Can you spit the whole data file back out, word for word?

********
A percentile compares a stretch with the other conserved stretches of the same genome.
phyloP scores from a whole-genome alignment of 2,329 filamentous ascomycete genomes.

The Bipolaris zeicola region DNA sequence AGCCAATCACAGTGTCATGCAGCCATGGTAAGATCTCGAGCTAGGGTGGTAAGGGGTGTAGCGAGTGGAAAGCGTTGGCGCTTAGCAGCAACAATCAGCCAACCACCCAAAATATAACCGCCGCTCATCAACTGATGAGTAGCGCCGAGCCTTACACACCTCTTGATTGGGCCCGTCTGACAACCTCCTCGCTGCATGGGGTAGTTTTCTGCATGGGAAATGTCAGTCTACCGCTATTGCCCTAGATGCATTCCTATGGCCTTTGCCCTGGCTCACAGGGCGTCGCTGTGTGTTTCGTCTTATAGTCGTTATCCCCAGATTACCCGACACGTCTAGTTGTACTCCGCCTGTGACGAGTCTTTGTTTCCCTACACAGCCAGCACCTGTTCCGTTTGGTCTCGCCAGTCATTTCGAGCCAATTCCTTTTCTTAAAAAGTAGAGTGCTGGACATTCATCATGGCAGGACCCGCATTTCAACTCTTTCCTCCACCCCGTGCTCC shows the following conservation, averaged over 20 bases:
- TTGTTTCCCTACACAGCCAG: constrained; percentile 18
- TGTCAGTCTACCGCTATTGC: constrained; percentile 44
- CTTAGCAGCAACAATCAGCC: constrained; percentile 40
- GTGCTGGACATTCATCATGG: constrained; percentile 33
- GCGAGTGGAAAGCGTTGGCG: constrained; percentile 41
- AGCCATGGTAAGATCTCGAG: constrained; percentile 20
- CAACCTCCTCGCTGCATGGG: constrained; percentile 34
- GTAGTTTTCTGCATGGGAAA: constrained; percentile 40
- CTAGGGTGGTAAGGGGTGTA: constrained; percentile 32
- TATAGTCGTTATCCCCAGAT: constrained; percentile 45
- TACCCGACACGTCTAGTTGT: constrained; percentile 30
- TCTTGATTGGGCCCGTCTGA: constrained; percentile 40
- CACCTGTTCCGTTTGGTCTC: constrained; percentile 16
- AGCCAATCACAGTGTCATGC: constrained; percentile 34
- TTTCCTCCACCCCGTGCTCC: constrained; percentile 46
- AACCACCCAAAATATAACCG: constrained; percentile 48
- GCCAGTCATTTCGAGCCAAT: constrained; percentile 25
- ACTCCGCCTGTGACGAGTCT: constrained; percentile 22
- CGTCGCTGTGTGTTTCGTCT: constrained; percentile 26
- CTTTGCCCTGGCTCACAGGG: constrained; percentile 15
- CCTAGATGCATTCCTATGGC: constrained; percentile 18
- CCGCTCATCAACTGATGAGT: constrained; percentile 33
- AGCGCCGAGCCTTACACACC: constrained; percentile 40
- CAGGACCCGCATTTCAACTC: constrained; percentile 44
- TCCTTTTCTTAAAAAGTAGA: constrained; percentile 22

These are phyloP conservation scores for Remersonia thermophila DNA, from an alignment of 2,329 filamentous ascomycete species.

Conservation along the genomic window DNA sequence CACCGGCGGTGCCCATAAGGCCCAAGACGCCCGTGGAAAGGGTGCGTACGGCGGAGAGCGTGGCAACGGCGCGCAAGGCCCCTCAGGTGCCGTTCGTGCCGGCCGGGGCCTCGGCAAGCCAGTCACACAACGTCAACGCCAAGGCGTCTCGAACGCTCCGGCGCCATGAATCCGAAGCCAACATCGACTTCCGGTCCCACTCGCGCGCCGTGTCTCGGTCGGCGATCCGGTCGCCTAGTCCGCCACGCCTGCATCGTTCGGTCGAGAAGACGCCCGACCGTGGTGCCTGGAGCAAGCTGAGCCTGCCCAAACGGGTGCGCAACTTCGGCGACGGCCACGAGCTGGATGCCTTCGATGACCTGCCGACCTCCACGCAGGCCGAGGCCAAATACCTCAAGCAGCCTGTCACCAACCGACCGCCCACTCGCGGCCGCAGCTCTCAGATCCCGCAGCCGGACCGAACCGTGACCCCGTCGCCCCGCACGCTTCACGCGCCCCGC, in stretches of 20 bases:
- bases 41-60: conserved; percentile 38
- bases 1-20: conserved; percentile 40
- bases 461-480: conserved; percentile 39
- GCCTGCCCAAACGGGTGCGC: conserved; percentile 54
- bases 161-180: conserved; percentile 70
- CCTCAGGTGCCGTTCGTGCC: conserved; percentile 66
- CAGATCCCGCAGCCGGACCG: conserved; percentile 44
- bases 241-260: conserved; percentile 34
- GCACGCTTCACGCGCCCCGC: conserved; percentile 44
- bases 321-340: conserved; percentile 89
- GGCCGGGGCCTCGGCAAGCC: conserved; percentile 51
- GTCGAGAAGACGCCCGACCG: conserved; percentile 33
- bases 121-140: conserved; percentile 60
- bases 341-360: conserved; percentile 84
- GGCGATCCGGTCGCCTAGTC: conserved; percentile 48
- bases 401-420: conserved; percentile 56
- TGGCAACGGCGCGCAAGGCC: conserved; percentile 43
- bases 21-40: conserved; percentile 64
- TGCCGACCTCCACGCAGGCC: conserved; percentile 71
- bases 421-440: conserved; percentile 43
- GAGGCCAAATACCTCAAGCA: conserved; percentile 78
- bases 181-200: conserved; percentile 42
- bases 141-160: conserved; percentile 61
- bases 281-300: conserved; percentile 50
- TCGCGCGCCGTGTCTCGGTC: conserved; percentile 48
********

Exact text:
A percentile compares a stretch with the other conserved stretches of the same genome.
phyloP scores from a whole-genome alignment of 2,329 filamentous ascomycete genomes.

The Bipolaris zeicola region DNA sequence AGCCAATCACAGTGTCATGCAGCCATGGTAAGATCTCGAGCTAGGGTGGTAAGGGGTGTAGCGAGTGGAAAGCGTTGGCGCTTAGCAGCAACAATCAGCCAACCACCCAAAATATAACCGCCGCTCATCAACTGATGAGTAGCGCCGAGCCTTACACACCTCTTGATTGGGCCCGTCTGACAACCTCCTCGCTGCATGGGGTAGTTTTCTGCATGGGAAATGTCAGTCTACCGCTATTGCCCTAGATGCATTCCTATGGCCTTTGCCCTGGCTCACAGGGCGTCGCTGTGTGTTTCGTCTTATAGTCGTTATCCCCAGATTACCCGACACGTCTAGTTGTACTCCGCCTGTGACGAGTCTTTGTTTCCCTACACAGCCAGCACCTGTTCCGTTTGGTCTCGCCAGTCATTTCGAGCCAATTCCTTTTCTTAAAAAGTAGAGTGCTGGACATTCATCATGGCAGGACCCGCATTTCAACTCTTTCCTCCACCCCGTGCTCC shows the following conservation, averaged over 20 bases:
- TTGTTTCCCTACACAGCCAG: constrained; percentile 18
- TGTCAGTCTACCGCTATTGC: constrained; percentile 44
- CTTAGCAGCAACAATCAGCC: constrained; percentile 40
- GTGCTGGACATTCATCATGG: constrained; percentile 33
- GCGAGTGGAAAGCGTTGGCG: constrained; percentile 41
- AGCCATGGTAAGATCTCGAG: constrained; percentile 20
- CAACCTCCTCGCTGCATGGG: constrained; percentile 34
- GTAGTTTTCTGCATGGGAAA: constrained; percentile 40
- CTAGGGTGGTAAGGGGTGTA: constrained; percentile 32
- TATAGTCGTTATCCCCAGAT: constrained; percentile 45
- TACCCGACACGTCTAGTTGT: constrained; percentile 30
- TCTTGATTGGGCCCGTCTGA: constrained; percentile 40
- CACCTGTTCCGTTTGGTCTC: constrained; percentile 16
- AGCCAATCACAGTGTCATGC: constrained; percentile 34
- TTTCCTCCACCCCGTGCTCC: constrained; percentile 46
- AACCACCCAAAATATAACCG: constrained; percentile 48
- GCCAGTCATTTCGAGCCAAT: constrained; percentile 25
- ACTCCGCCTGTGACGAGTCT: constrained; percentile 22
- CGTCGCTGTGTGTTTCGTCT: constrained; percentile 26
- CTTTGCCCTGGCTCACAGGG: constrained; percentile 15
- CCTAGATGCATTCCTATGGC: constrained; percentile 18
- CCGCTCATCAACTGATGAGT: constrained; percentile 33
- AGCGCCGAGCCTTACACACC: constrained; percentile 40
- CAGGACCCGCATTTCAACTC: constrained; percentile 44
- TCCTTTTCTTAAAAAGTAGA: constrained; percentile 22

These are phyloP conservation scores for Remersonia thermophila DNA, from an alignment of 2,329 filamentous ascomycete species.

Conservation along the genomic window DNA sequence CACCGGCGGTGCCCATAAGGCCCAAGACGCCCGTGGAAAGGGTGCGTACGGCGGAGAGCGTGGCAACGGCGCGCAAGGCCCCTCAGGTGCCGTTCGTGCCGGCCGGGGCCTCGGCAAGCCAGTCACACAACGTCAACGCCAAGGCGTCTCGAACGCTCCGGCGCCATGAATCCGAAGCCAACATCGACTTCCGGTCCCACTCGCGCGCCGTGTCTCGGTCGGCGATCCGGTCGCCTAGTCCGCCACGCCTGCATCGTTCGGTCGAGAAGACGCCCGACCGTGGTGCCTGGAGCAAGCTGAGCCTGCCCAAACGGGTGCGCAACTTCGGCGACGGCCACGAGCTGGATGCCTTCGATGACCTGCCGACCTCCACGCAGGCCGAGGCCAAATACCTCAAGCAGCCTGTCACCAACCGACCGCCCACTCGCGGCCGCAGCTCTCAGATCCCGCAGCCGGACCGAACCGTGACCCCGTCGCCCCGCACGCTTCACGCGCCCCGC, in stretches of 20 bases:
- bases 41-60: conserved; percentile 38
- bases 1-20: conserved; percentile 40
- bases 461-480: conserved; percentile 39
- GCCTGCCCAAACGGGTGCGC: conserved; percentile 54
- bases 161-180: conserved; percentile 70
- CCTCAGGTGCCGTTCGTGCC: conserved; percentile 66
- CAGATCCCGCAGCCGGACCG: conserved; percentile 44
- bases 241-260: conserved; percentile 34
- GCACGCTTCACGCGCCCCGC: conserved; percentile 44
- bases 321-340: conserved; percentile 89
- GGCCGGGGCCTCGGCAAGCC: conserved; percentile 51
- GTCGAGAAGACGCCCGACCG: conserved; percentile 33
- bases 121-140: conserved; percentile 60
- bases 341-360: conserved; percentile 84
- GGCGATCCGGTCGCCTAGTC: conserved; percentile 48
- bases 401-420: conserved; percentile 56
- TGGCAACGGCGCGCAAGGCC: conserved; percentile 43
- bases 21-40: conserved; percentile 64
- TGCCGACCTCCACGCAGGCC: conserved; percentile 71
- bases 421-440: conserved; percentile 43
- GAGGCCAAATACCTCAAGCA: conserved; percentile 78
- bases 181-200: conserved; percentile 42
- bases 141-160: conserved; percentile 61
- bases 281-300: conserved; percentile 50
- TCGCGCGCCGTGTCTCGGTC: conserved; percentile 48